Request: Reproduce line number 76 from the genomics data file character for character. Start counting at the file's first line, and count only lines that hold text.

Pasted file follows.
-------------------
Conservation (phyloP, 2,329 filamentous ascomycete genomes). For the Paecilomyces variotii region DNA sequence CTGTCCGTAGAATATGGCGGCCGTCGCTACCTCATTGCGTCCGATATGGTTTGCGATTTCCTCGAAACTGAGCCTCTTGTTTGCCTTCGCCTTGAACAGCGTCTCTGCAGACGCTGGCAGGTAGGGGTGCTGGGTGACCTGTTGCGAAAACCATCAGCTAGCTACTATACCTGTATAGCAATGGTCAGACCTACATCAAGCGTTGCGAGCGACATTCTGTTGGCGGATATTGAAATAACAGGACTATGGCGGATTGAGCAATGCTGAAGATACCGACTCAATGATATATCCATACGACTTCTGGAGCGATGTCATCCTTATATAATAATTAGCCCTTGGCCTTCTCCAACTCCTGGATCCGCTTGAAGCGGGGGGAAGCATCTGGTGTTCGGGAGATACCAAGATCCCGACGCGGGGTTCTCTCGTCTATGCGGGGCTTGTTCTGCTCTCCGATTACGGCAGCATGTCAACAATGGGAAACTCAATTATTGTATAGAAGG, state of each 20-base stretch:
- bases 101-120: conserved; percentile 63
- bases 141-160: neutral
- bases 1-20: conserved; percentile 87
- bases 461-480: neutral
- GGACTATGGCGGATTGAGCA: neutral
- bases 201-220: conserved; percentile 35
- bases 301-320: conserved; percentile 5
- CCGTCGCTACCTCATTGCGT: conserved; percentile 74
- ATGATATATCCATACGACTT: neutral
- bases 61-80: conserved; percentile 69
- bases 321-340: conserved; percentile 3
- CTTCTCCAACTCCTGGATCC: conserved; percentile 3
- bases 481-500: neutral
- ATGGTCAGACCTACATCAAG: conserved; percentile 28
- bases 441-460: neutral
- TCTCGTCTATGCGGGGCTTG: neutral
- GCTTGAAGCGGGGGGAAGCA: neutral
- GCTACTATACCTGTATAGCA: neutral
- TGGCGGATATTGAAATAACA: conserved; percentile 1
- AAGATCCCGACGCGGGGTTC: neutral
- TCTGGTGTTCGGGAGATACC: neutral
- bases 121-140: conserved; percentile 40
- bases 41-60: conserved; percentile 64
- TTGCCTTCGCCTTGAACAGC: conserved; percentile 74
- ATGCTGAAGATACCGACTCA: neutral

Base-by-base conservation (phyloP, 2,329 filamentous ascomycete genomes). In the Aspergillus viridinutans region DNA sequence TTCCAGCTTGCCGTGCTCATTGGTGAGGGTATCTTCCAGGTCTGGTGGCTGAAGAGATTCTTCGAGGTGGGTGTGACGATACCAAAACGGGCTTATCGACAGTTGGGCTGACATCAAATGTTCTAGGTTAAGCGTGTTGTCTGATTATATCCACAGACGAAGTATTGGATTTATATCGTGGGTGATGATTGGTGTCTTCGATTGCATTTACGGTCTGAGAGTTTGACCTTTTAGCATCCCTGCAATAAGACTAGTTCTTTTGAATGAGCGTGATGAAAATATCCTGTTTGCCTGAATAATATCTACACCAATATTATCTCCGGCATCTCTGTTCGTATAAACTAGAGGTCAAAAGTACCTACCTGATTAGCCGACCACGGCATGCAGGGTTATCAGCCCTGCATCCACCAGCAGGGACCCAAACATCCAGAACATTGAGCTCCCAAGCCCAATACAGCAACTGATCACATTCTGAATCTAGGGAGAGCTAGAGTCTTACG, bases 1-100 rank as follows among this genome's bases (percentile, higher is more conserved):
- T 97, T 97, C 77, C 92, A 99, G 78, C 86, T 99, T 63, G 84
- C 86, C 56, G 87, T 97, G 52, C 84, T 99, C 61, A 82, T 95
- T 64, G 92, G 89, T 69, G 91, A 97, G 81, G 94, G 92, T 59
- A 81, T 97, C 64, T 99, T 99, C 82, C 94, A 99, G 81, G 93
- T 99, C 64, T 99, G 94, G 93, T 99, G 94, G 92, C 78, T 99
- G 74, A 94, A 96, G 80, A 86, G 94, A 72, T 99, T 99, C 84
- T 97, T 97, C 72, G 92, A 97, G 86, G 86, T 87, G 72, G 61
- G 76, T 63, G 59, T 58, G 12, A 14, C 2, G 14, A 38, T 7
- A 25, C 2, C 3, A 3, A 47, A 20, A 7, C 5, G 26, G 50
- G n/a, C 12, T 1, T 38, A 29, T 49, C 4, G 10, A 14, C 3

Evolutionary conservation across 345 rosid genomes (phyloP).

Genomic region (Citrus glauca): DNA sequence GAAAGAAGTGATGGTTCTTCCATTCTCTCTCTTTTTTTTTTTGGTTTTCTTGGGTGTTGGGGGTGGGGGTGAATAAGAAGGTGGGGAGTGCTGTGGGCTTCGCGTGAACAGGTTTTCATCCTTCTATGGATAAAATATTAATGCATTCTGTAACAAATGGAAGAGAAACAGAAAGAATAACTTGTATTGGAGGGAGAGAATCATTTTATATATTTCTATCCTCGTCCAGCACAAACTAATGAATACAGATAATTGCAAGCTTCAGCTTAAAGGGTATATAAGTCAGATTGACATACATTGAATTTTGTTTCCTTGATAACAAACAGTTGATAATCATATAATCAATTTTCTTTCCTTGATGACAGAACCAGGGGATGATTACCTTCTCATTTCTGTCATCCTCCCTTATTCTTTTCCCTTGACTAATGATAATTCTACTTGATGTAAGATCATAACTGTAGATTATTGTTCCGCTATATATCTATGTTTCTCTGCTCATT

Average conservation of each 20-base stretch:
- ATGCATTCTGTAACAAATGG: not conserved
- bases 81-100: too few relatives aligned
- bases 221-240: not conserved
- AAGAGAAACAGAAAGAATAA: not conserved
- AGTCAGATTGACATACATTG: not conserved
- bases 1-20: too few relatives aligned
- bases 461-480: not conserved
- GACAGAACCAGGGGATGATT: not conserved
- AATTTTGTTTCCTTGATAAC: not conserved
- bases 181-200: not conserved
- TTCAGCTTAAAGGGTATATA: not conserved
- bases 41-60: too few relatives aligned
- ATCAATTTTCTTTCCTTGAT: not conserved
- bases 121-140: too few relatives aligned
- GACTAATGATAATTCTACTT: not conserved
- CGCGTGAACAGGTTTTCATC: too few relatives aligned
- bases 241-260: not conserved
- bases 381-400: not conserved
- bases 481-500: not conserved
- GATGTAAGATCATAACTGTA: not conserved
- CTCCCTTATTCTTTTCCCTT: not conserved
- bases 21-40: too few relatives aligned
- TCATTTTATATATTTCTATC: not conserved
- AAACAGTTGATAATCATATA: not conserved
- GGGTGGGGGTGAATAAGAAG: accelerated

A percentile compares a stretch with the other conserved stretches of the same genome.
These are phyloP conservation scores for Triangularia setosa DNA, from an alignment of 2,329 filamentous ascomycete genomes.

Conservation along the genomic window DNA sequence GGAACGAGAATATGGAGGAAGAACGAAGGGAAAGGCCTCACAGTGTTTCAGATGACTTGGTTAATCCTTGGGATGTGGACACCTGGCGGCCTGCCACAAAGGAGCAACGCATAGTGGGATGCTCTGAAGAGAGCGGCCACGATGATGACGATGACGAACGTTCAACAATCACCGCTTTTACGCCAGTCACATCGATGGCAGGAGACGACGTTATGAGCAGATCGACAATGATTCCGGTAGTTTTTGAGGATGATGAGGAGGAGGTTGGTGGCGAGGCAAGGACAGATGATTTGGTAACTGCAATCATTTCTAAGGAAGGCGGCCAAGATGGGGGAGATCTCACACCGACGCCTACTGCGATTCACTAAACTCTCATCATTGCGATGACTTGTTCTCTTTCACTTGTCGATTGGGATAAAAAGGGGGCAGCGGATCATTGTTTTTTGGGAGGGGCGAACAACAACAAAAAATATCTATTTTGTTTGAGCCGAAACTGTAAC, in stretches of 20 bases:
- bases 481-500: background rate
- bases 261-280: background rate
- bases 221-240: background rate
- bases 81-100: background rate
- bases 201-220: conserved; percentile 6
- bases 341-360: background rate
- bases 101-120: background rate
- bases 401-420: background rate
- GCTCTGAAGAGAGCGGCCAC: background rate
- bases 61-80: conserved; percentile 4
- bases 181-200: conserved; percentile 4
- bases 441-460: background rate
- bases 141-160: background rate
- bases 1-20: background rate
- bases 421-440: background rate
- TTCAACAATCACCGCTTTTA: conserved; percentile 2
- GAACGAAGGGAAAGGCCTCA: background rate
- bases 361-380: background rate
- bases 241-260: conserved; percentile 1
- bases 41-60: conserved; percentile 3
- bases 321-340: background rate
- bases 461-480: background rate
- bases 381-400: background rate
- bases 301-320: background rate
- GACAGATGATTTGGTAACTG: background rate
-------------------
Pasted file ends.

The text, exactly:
- bases 401-420: background rate